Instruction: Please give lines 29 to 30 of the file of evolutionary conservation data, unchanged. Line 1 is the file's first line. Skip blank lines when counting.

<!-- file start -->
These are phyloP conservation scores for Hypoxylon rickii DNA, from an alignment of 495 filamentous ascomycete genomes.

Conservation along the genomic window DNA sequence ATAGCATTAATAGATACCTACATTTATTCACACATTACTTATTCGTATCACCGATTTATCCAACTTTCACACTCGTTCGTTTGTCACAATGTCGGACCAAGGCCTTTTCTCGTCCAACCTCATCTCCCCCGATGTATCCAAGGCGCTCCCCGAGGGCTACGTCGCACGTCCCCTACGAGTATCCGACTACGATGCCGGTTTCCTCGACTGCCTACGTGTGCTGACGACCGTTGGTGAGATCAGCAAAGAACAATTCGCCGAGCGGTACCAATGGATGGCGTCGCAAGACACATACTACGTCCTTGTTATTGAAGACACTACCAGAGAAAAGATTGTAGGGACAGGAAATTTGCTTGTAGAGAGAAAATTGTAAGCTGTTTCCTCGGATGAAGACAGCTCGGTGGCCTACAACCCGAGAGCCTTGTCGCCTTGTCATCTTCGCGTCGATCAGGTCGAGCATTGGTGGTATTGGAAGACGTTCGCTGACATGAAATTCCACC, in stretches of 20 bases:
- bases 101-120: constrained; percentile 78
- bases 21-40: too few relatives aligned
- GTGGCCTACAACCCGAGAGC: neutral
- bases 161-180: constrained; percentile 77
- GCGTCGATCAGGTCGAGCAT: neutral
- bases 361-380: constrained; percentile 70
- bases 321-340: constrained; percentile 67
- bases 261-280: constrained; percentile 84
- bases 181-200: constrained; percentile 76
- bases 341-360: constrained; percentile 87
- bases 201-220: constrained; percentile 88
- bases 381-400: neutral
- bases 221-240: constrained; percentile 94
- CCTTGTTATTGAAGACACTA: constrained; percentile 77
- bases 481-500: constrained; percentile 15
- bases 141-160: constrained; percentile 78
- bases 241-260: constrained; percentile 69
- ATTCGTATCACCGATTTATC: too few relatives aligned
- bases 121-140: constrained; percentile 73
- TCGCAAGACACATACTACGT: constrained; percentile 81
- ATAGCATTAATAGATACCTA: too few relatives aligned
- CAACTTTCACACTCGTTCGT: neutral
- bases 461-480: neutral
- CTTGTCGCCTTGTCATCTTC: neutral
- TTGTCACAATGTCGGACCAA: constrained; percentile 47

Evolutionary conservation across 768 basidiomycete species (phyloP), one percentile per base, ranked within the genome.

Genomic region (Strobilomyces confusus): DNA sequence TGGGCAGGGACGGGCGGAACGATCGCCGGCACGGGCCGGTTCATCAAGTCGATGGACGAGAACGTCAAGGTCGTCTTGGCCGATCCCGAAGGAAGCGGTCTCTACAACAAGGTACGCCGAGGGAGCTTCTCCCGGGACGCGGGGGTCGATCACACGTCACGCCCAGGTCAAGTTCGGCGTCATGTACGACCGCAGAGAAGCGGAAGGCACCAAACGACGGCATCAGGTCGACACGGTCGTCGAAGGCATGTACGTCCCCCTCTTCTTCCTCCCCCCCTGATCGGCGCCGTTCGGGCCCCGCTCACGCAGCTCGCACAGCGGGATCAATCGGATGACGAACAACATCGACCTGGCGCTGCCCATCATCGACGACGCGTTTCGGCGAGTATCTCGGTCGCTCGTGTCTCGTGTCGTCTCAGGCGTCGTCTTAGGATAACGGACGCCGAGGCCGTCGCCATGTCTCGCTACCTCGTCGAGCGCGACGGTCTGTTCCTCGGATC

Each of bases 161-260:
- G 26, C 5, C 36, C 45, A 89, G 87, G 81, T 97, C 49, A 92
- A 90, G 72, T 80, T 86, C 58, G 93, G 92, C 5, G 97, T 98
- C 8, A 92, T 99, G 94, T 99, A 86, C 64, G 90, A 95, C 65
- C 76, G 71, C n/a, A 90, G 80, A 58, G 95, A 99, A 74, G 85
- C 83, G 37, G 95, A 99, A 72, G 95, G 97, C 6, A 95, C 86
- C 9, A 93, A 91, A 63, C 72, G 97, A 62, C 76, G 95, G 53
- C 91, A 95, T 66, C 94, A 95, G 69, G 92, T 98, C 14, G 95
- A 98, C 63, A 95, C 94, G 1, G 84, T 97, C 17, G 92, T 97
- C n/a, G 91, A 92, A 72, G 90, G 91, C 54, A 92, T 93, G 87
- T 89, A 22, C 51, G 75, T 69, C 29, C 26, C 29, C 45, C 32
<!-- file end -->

Genomic region (Strobilomyces confusus): DNA sequence TGGGCAGGGACGGGCGGAACGATCGCCGGCACGGGCCGGTTCATCAAGTCGATGGACGAGAACGTCAAGGTCGTCTTGGCCGATCCCGAAGGAAGCGGTCTCTACAACAAGGTACGCCGAGGGAGCTTCTCCCGGGACGCGGGGGTCGATCACACGTCACGCCCAGGTCAAGTTCGGCGTCATGTACGACCGCAGAGAAGCGGAAGGCACCAAACGACGGCATCAGGTCGACACGGTCGTCGAAGGCATGTACGTCCCCCTCTTCTTCCTCCCCCCCTGATCGGCGCCGTTCGGGCCCCGCTCACGCAGCTCGCACAGCGGGATCAATCGGATGACGAACAACATCGACCTGGCGCTGCCCATCATCGACGACGCGTTTCGGCGAGTATCTCGGTCGCTCGTGTCTCGTGTCGTCTCAGGCGTCGTCTTAGGATAACGGACGCCGAGGCCGTCGCCATGTCTCGCTACCTCGTCGAGCGCGACGGTCTGTTCCTCGGATC

Each of bases 161-260: